As the rapid graying of Japan’s population continues, a proposal has been made to redefine the “elderly” age to be in line with people’s changing perceptions as to when their golden years begin. In the face of mushrooming social security costs in an aging society, the government plans to start making elderly people with incomes above certain levels shoulder a greater burden of their medical and nursing-care expenses. These moves may indeed reflect the improved health and changing lifestyles of today’s senior citizens. But they also need to be accompanied by greater efforts to secure job opportunities and other services for people who can and are willing to remain active in their advanced years.
This year, the youngest members of the nation’s postwar baby boomers will turn 70. People 65 or older — commonly defined as the elderly in Japan for more than five decades based on United Nations documents — now account for more than a quarter of the population. At the current pace of the aging of the population, it is estimated that 1 out of 3 people in this country will be in this age bracket in 2035 — and 1 out of 2.5 in 2060, at which point, according to another projection, 1 out of 4 people is forecast to be 75 or older.
With the fertility rate not significantly rising from its historic low, the working-age population between the ages of 15 and 64 is likely to continue falling, which coupled with the rising elderly population puts the sustainability of the social security system in doubt. Today, one elderly retiree is being supported by 2.1 working-age people — compared with the past when the social security expenses of one retiree was covered by 10 working-age people.
Beginning in fiscal 2017, the government will require elderly people with certain levels of income to pay for more of their own medical and nursing-care costs. The idea is to get more senior citizens to support the social security system if they can afford to. Such reforms will be inevitable — and may be practical if more and more people can stay fit in their advanced years and can continue to work. A Cabinet Office survey of some 2,000 people aged 60 or older showed that nearly 70 percent of respondents are willing to keep working past the age of 65. In fiscal 2015, the number of people 65 or older who work rose for the 12th year in a row to hit a record 7.3 million, accounting for 11.4 percent of the labor force. Those not self-employed numbered 3.6 million, with 74 percent of them engaged in irregular work such as part-time jobs.
Against this backdrop, a group of academic societies last week proposed redefining the “elderly” age as 75 or older — and those people 65 to 74 as “semi-elderly” who can still actively engage in social activities, including work. The proposal by a group including the Japan Gerontological Society and the Japan Geriatrics Society, which the scholars say was made purely on medical grounds such as the rapid improvement in the health of senior citizens, may influence public discussions on the future of social security and employment systems, which are generally designed to classify those 65 or older as social welfare beneficiaries. According to the proposed definition, the ratio of elderly people in the population will be reduced to about 13 percent, compared with the current ratio of 26.7 percent. Last year, a group of Liberal Democratic Party lawmakers also proposed reviewing the definition of the elderly age and abolishing the mandatory retirement system at firms in an effort to sustain social security finances.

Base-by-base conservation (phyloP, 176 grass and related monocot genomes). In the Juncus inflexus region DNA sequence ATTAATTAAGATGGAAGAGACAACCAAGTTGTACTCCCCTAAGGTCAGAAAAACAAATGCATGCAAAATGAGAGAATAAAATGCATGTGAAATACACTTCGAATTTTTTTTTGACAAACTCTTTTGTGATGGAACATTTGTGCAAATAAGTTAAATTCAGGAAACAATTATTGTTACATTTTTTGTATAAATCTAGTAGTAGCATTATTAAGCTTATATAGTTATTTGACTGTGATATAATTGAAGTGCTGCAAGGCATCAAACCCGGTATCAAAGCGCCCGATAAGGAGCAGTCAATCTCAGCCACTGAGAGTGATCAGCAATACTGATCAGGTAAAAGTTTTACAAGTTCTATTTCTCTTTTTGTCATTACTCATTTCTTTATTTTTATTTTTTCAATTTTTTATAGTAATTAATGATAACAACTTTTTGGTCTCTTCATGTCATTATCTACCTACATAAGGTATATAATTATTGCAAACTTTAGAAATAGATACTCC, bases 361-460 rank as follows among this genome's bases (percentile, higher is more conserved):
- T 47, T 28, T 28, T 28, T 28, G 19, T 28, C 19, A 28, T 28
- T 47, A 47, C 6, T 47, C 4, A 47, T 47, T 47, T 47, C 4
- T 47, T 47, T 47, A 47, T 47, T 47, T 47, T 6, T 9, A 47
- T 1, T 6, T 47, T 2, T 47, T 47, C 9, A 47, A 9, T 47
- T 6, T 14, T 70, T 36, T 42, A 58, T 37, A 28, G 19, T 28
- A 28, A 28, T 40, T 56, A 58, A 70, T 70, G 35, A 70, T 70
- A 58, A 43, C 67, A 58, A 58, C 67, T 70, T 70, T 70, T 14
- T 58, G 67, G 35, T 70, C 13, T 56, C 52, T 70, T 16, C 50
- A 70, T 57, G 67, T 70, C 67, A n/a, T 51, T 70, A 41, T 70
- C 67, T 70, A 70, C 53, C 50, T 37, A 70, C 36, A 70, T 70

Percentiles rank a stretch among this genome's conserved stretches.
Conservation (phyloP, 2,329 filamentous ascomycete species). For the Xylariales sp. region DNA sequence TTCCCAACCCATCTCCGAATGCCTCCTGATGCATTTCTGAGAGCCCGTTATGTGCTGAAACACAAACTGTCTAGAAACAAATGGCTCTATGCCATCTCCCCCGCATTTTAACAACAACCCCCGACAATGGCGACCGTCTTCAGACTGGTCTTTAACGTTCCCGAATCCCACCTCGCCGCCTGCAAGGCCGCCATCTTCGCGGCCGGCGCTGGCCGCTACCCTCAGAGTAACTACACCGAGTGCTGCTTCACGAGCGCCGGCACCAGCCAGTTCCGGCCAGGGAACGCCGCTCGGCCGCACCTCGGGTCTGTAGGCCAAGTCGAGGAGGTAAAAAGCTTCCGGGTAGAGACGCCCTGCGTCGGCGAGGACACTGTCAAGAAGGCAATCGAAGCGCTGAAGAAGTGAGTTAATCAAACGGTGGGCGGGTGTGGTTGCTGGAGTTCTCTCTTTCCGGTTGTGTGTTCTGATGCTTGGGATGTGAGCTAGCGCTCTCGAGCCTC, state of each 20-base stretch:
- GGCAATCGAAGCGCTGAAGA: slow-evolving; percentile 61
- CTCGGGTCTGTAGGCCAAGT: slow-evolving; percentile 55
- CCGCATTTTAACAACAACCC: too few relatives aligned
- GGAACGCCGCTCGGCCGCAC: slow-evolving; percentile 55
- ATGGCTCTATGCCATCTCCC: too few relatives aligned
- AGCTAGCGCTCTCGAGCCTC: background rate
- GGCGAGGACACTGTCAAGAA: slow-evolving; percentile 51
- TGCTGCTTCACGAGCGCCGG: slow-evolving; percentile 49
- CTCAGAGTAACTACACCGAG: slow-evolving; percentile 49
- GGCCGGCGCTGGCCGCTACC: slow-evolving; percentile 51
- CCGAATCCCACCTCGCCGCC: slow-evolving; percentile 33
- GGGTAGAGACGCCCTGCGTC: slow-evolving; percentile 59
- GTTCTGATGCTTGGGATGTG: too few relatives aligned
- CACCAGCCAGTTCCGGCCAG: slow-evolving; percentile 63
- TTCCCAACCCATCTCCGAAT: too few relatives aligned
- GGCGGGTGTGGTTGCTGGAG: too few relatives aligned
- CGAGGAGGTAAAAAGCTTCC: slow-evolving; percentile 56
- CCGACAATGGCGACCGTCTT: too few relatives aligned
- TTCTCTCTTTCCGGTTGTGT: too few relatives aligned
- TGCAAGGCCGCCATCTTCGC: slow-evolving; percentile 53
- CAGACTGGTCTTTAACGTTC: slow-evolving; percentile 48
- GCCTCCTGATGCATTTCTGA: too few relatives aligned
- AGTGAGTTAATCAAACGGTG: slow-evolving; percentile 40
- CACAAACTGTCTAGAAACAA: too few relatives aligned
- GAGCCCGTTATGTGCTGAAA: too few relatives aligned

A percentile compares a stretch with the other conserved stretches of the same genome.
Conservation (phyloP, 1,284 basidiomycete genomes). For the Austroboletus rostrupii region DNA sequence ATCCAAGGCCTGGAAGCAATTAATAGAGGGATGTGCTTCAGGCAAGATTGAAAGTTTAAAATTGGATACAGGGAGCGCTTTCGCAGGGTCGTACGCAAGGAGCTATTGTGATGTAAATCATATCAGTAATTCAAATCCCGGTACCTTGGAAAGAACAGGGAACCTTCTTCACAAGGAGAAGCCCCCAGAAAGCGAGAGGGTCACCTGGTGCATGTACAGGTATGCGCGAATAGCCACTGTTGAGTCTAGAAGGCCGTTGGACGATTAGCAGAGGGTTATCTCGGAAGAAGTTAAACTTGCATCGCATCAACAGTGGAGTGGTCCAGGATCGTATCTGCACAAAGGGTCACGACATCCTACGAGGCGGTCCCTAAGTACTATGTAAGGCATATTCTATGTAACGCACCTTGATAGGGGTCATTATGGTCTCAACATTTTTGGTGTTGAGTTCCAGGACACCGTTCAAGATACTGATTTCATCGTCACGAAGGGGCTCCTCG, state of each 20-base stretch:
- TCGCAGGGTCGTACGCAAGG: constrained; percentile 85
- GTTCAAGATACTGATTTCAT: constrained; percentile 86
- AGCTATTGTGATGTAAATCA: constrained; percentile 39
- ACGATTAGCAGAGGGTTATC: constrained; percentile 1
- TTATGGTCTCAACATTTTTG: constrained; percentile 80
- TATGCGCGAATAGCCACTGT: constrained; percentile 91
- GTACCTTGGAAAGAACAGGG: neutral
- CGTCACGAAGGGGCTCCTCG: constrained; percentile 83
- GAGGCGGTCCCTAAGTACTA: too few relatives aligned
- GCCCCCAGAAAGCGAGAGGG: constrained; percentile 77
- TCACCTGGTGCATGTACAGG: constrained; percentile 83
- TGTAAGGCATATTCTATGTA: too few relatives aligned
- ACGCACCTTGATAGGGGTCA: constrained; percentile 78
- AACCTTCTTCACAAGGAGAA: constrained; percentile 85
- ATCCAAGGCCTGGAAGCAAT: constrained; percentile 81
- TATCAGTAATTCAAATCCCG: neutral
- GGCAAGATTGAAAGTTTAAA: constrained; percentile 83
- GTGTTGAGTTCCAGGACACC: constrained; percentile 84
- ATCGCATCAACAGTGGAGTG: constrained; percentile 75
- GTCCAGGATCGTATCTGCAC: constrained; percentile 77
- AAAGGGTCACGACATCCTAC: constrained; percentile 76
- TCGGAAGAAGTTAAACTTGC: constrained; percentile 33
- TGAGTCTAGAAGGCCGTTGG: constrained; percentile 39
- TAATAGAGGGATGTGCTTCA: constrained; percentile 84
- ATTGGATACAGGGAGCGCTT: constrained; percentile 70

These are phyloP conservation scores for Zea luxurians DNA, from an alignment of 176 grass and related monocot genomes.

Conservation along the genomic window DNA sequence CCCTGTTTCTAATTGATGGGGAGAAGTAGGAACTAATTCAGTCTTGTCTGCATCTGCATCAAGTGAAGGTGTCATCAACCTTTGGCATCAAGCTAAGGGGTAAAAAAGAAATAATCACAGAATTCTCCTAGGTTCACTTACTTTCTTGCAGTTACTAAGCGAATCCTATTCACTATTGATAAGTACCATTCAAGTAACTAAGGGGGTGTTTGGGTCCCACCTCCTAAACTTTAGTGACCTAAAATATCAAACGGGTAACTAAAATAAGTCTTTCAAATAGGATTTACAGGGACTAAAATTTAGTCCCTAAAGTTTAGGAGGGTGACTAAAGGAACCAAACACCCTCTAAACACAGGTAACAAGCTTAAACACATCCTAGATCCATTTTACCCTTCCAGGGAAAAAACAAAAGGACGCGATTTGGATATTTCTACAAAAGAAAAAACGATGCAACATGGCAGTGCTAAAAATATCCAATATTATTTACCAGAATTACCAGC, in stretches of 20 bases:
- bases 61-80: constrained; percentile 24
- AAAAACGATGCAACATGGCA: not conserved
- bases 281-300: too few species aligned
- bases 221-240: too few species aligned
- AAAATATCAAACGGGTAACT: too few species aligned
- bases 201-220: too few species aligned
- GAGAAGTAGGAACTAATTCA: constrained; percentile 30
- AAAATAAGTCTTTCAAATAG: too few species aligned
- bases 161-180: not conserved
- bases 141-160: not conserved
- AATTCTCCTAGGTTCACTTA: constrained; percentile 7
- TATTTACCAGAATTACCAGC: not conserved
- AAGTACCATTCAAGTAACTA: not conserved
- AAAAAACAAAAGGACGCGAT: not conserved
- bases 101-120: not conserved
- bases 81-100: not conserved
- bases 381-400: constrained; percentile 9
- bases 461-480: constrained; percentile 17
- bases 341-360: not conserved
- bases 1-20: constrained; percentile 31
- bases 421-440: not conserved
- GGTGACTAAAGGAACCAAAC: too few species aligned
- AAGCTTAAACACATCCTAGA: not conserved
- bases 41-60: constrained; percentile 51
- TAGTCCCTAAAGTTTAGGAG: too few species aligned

The definition of the elderly as those 65 or older does indeed appear to be increasingly out of sync with popular perceptions. A Health, Labor and Welfare Ministry report cited a survey of 3,000 people age 40 or older showing that the largest group of respondents — or 41.1 percent of the total — think that old age begins at 70, while 16 percent said they consider 75 as the “elderly” threshold — as opposed to 20 percent who believe they will be elderly once they turn 65.
In 2013, the healthy life expectancy — the average period in people’s life when they can live their lives without habitually relying on medical and nursing care help — hit 71.2 for men and 74.2 for women. In a Cabinet Office survey, 87 percent of respondents between 65 and 69, and 82 percent of those from 70 to 74, said they have no health problems affecting their everyday life. The scholars who proposed redefining the elderly age point out that advances in medical technology and living conditions now compared with a decade ago are making people five to 10 years younger in terms of their physical and intellectual abilities.
These are indeed welcome developments. The question is whether the changes will be matched by systematic reforms to enable those elderly people who are willing to continue working to do so, including employment practices of companies such as an extension of the mandatory retirement age. It also needs to be considered that not all elderly people will be in the average health condition and fit to work.
Many Japanese companies are indeed turning to elderly workers to make up for the decline in the size of the younger-generation workforce. In the face of a growing manpower shortage, some major firms are moving to extend their employees’ retirement age from 60 to 65. According to a labor ministry survey, 74.1 percent of some 153,000 firms hiring more than 30 workers have a system enabling all of their employees to keep working at least until they turn 65 if they wish to. But the ratio of firms that employ workers through the age of 70 is just 21.2 percent.
The fact that more people are staying healthy in their advanced age is a good thing. Redefining the “elderly” age — if it is to entail changing the way people work and receive social security benefits — needs further public discussions.